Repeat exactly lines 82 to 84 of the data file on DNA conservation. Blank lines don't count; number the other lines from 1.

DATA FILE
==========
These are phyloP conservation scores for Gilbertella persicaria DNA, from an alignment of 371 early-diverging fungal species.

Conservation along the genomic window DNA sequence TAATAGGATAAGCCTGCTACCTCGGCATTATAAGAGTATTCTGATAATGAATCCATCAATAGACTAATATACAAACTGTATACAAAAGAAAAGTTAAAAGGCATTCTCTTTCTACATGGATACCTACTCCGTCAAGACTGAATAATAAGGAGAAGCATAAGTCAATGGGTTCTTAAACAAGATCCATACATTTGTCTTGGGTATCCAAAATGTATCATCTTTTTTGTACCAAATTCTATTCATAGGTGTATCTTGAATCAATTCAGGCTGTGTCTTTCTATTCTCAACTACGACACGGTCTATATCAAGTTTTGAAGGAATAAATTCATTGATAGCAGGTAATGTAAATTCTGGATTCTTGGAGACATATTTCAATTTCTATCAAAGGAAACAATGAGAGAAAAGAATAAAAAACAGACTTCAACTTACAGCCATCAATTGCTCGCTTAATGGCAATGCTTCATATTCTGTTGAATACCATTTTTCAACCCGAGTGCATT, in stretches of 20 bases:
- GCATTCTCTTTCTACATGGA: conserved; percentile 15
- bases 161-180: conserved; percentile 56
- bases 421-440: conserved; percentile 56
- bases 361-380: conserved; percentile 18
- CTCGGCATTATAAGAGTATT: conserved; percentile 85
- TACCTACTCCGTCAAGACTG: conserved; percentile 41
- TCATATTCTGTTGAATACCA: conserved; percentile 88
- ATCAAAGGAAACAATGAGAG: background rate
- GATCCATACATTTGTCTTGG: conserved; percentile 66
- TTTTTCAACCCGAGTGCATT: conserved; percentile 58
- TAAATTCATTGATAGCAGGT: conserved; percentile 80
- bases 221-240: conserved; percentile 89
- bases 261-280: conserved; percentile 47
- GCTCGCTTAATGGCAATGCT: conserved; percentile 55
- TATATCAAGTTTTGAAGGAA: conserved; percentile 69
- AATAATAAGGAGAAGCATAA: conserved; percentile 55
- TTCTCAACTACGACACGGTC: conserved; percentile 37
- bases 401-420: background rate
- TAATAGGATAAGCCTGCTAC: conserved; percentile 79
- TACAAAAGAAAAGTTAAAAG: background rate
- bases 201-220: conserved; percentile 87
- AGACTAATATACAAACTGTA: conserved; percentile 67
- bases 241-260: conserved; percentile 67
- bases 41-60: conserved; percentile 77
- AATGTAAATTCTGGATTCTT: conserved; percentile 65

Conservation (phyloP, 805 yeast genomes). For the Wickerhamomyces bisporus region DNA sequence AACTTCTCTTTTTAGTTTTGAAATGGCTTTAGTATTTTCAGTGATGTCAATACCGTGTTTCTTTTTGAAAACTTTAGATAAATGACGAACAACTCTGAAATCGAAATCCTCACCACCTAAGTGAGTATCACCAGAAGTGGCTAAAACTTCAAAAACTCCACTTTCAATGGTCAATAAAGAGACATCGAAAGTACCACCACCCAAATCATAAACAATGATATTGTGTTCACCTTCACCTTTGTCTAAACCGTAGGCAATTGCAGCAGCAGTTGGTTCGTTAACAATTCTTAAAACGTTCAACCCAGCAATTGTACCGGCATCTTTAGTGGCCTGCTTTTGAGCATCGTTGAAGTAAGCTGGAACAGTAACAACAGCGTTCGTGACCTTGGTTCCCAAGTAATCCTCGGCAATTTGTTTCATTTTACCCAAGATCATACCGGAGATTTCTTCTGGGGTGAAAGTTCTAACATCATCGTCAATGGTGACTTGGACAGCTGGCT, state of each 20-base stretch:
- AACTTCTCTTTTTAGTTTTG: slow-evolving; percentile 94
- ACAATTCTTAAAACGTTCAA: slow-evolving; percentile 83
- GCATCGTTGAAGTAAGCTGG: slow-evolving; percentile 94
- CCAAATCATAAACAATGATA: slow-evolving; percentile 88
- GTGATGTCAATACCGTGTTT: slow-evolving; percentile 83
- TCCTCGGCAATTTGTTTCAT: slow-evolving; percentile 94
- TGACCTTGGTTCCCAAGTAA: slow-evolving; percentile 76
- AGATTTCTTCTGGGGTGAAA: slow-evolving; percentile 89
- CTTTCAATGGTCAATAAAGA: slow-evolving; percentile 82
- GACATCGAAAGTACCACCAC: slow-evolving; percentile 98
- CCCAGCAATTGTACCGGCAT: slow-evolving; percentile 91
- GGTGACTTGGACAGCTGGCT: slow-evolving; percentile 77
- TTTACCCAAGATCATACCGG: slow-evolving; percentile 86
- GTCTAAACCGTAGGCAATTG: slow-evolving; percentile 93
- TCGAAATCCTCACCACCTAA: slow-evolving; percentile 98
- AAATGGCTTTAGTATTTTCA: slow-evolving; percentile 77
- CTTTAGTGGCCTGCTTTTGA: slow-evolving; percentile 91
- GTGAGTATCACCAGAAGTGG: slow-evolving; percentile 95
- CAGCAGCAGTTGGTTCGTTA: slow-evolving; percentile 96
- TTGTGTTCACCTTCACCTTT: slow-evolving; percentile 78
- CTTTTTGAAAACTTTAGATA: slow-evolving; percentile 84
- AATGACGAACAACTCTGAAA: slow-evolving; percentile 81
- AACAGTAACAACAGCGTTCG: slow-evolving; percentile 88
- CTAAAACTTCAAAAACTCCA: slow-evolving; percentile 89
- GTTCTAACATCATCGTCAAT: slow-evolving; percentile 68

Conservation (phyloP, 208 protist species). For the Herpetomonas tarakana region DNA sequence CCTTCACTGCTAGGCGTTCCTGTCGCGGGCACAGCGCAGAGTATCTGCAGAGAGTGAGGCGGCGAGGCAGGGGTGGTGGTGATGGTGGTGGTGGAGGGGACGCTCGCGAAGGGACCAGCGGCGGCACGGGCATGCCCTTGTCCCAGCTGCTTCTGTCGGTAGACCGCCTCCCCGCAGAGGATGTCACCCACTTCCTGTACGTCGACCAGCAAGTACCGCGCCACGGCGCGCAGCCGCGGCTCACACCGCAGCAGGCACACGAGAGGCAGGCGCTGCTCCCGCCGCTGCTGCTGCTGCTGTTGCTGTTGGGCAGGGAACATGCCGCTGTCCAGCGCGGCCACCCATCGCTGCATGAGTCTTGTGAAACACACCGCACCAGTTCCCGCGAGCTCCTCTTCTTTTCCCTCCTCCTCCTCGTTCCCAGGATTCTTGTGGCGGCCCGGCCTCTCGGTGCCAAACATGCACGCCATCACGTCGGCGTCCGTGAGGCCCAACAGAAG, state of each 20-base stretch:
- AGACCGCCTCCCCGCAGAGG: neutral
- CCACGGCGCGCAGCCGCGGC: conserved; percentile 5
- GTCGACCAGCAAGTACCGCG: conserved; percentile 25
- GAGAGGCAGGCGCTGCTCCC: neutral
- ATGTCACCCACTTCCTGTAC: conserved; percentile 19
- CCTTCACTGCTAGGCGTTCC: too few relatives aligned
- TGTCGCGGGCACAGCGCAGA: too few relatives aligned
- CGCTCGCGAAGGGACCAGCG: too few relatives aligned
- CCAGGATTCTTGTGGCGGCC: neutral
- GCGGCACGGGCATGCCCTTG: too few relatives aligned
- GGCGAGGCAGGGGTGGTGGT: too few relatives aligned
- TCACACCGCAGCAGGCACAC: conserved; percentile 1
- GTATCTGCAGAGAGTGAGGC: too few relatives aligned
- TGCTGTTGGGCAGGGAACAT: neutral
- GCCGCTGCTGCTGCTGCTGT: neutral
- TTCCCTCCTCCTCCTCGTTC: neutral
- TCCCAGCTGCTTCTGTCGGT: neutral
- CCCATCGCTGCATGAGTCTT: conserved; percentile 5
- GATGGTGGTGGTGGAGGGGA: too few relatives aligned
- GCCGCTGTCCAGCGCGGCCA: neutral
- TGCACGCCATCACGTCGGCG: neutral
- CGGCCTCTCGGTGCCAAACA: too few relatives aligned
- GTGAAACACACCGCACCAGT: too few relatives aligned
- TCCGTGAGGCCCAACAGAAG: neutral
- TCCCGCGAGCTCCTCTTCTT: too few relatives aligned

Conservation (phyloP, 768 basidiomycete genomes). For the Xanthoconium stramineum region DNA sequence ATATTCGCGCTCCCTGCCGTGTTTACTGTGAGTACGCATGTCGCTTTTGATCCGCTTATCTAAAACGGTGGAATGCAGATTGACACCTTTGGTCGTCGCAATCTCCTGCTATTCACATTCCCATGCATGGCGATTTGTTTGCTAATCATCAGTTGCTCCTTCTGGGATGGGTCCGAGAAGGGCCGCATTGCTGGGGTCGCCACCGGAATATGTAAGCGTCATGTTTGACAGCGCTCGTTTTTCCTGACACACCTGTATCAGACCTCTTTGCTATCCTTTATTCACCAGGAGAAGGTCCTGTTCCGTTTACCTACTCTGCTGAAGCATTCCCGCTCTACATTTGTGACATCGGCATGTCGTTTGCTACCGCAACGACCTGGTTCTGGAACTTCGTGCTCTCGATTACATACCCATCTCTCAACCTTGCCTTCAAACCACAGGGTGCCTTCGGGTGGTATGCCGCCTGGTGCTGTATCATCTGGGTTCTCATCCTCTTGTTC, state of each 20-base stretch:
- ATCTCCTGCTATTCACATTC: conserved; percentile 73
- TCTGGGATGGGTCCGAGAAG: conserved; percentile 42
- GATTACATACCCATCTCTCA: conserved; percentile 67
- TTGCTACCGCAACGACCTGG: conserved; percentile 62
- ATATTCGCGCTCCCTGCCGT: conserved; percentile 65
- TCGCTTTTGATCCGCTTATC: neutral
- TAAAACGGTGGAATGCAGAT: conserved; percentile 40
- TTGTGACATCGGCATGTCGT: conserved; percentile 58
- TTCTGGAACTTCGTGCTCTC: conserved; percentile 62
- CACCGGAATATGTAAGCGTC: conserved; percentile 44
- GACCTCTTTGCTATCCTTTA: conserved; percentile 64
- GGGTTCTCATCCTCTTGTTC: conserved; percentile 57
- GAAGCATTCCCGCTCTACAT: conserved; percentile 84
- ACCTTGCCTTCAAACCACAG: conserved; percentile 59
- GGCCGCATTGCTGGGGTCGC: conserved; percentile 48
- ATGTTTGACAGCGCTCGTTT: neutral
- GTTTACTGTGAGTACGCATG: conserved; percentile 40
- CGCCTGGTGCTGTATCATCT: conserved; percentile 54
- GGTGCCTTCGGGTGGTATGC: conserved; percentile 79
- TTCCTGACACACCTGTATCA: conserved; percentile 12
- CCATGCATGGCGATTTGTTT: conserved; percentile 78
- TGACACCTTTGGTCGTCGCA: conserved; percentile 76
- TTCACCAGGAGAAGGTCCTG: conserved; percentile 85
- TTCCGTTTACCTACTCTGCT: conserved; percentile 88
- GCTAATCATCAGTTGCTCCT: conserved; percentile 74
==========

- TCTGGGATGGGTCCGAGAAG: conserved; percentile 42
- GATTACATACCCATCTCTCA: conserved; percentile 67
- TTGCTACCGCAACGACCTGG: conserved; percentile 62